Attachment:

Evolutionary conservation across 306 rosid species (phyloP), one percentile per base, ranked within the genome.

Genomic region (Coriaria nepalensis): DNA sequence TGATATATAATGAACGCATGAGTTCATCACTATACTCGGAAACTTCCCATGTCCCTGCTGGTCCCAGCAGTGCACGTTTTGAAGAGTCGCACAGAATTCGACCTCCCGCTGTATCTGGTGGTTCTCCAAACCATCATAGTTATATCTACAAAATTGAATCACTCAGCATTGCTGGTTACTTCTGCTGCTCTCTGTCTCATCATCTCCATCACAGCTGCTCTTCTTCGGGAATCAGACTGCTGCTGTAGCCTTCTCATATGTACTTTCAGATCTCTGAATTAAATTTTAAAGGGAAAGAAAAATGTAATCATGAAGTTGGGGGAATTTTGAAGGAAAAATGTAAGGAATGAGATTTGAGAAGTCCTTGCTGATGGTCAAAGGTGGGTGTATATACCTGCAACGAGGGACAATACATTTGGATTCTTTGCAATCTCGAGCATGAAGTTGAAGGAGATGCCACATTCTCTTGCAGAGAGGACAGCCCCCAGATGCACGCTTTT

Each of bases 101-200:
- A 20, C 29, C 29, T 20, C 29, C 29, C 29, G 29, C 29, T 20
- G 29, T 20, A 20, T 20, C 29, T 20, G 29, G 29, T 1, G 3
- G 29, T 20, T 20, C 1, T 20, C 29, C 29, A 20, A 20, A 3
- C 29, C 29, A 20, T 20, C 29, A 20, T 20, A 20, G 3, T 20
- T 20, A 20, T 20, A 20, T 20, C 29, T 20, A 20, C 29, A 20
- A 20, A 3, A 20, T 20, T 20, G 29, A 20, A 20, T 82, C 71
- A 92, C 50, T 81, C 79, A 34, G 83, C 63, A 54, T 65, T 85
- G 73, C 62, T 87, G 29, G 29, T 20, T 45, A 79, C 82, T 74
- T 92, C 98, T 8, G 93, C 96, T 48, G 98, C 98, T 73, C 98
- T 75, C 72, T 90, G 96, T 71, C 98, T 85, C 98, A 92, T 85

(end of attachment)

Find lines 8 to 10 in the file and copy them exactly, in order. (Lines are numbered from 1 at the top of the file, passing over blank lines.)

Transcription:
- T 20, A 20, T 20, A 20, T 20, C 29, T 20, A 20, C 29, A 20
- A 20, A 3, A 20, T 20, T 20, G 29, A 20, A 20, T 82, C 71
- A 92, C 50, T 81, C 79, A 34, G 83, C 63, A 54, T 65, T 85